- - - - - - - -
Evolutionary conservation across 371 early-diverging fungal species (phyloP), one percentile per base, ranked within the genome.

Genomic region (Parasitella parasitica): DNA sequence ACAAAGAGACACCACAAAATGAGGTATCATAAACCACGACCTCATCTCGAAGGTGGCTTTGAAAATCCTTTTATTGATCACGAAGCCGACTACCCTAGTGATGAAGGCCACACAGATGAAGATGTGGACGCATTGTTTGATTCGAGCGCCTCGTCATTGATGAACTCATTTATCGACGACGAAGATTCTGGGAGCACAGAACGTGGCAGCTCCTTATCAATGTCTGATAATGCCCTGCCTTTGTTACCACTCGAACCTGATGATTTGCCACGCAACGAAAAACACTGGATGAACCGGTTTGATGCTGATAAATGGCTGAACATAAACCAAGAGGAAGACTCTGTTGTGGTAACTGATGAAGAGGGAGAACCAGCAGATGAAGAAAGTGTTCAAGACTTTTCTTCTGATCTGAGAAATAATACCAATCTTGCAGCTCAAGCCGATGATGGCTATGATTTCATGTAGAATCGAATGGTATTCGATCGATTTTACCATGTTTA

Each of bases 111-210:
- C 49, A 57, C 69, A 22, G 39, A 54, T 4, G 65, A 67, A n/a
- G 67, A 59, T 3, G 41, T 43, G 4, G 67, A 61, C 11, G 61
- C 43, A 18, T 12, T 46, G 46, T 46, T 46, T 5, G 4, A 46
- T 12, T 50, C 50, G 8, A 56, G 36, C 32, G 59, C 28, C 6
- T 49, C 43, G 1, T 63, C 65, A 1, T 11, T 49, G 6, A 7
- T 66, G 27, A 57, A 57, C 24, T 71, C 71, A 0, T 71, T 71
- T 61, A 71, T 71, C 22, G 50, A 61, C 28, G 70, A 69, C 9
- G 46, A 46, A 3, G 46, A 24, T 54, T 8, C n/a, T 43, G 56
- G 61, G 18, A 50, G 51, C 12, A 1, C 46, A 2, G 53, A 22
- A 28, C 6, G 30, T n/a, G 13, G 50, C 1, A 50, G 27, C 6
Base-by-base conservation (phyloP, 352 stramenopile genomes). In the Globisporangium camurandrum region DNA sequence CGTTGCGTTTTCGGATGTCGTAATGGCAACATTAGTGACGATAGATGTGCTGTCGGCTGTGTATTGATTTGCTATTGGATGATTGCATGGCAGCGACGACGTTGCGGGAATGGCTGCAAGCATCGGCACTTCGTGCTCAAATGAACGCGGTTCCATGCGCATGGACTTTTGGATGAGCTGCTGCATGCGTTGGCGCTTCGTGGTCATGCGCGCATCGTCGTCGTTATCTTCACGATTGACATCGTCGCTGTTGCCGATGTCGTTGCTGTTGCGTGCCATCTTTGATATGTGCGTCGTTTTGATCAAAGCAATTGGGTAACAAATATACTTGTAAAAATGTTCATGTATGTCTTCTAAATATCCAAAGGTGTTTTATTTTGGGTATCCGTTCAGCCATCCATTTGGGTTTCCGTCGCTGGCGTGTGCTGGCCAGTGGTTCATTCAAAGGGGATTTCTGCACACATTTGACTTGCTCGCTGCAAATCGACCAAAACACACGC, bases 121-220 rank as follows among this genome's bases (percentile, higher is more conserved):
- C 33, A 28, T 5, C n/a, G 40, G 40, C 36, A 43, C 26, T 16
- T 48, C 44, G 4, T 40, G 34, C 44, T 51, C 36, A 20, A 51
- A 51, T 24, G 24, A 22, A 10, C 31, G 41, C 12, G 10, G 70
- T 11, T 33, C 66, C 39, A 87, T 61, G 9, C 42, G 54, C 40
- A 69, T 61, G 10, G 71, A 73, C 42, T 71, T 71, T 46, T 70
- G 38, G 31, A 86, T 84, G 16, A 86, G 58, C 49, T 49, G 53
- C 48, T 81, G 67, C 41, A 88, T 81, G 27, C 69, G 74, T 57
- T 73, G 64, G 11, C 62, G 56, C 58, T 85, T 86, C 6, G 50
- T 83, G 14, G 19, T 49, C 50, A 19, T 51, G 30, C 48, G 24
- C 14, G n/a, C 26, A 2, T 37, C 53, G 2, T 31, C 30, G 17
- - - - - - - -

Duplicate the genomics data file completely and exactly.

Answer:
Evolutionary conservation across 371 early-diverging fungal species (phyloP), one percentile per base, ranked within the genome.

Genomic region (Parasitella parasitica): DNA sequence ACAAAGAGACACCACAAAATGAGGTATCATAAACCACGACCTCATCTCGAAGGTGGCTTTGAAAATCCTTTTATTGATCACGAAGCCGACTACCCTAGTGATGAAGGCCACACAGATGAAGATGTGGACGCATTGTTTGATTCGAGCGCCTCGTCATTGATGAACTCATTTATCGACGACGAAGATTCTGGGAGCACAGAACGTGGCAGCTCCTTATCAATGTCTGATAATGCCCTGCCTTTGTTACCACTCGAACCTGATGATTTGCCACGCAACGAAAAACACTGGATGAACCGGTTTGATGCTGATAAATGGCTGAACATAAACCAAGAGGAAGACTCTGTTGTGGTAACTGATGAAGAGGGAGAACCAGCAGATGAAGAAAGTGTTCAAGACTTTTCTTCTGATCTGAGAAATAATACCAATCTTGCAGCTCAAGCCGATGATGGCTATGATTTCATGTAGAATCGAATGGTATTCGATCGATTTTACCATGTTTA

Each of bases 111-210:
- C 49, A 57, C 69, A 22, G 39, A 54, T 4, G 65, A 67, A n/a
- G 67, A 59, T 3, G 41, T 43, G 4, G 67, A 61, C 11, G 61
- C 43, A 18, T 12, T 46, G 46, T 46, T 46, T 5, G 4, A 46
- T 12, T 50, C 50, G 8, A 56, G 36, C 32, G 59, C 28, C 6
- T 49, C 43, G 1, T 63, C 65, A 1, T 11, T 49, G 6, A 7
- T 66, G 27, A 57, A 57, C 24, T 71, C 71, A 0, T 71, T 71
- T 61, A 71, T 71, C 22, G 50, A 61, C 28, G 70, A 69, C 9
- G 46, A 46, A 3, G 46, A 24, T 54, T 8, C n/a, T 43, G 56
- G 61, G 18, A 50, G 51, C 12, A 1, C 46, A 2, G 53, A 22
- A 28, C 6, G 30, T n/a, G 13, G 50, C 1, A 50, G 27, C 6
Base-by-base conservation (phyloP, 352 stramenopile genomes). In the Globisporangium camurandrum region DNA sequence CGTTGCGTTTTCGGATGTCGTAATGGCAACATTAGTGACGATAGATGTGCTGTCGGCTGTGTATTGATTTGCTATTGGATGATTGCATGGCAGCGACGACGTTGCGGGAATGGCTGCAAGCATCGGCACTTCGTGCTCAAATGAACGCGGTTCCATGCGCATGGACTTTTGGATGAGCTGCTGCATGCGTTGGCGCTTCGTGGTCATGCGCGCATCGTCGTCGTTATCTTCACGATTGACATCGTCGCTGTTGCCGATGTCGTTGCTGTTGCGTGCCATCTTTGATATGTGCGTCGTTTTGATCAAAGCAATTGGGTAACAAATATACTTGTAAAAATGTTCATGTATGTCTTCTAAATATCCAAAGGTGTTTTATTTTGGGTATCCGTTCAGCCATCCATTTGGGTTTCCGTCGCTGGCGTGTGCTGGCCAGTGGTTCATTCAAAGGGGATTTCTGCACACATTTGACTTGCTCGCTGCAAATCGACCAAAACACACGC, bases 121-220 rank as follows among this genome's bases (percentile, higher is more conserved):
- C 33, A 28, T 5, C n/a, G 40, G 40, C 36, A 43, C 26, T 16
- T 48, C 44, G 4, T 40, G 34, C 44, T 51, C 36, A 20, A 51
- A 51, T 24, G 24, A 22, A 10, C 31, G 41, C 12, G 10, G 70
- T 11, T 33, C 66, C 39, A 87, T 61, G 9, C 42, G 54, C 40
- A 69, T 61, G 10, G 71, A 73, C 42, T 71, T 71, T 46, T 70
- G 38, G 31, A 86, T 84, G 16, A 86, G 58, C 49, T 49, G 53
- C 48, T 81, G 67, C 41, A 88, T 81, G 27, C 69, G 74, T 57
- T 73, G 64, G 11, C 62, G 56, C 58, T 85, T 86, C 6, G 50
- T 83, G 14, G 19, T 49, C 50, A 19, T 51, G 30, C 48, G 24
- C 14, G n/a, C 26, A 2, T 37, C 53, G 2, T 31, C 30, G 17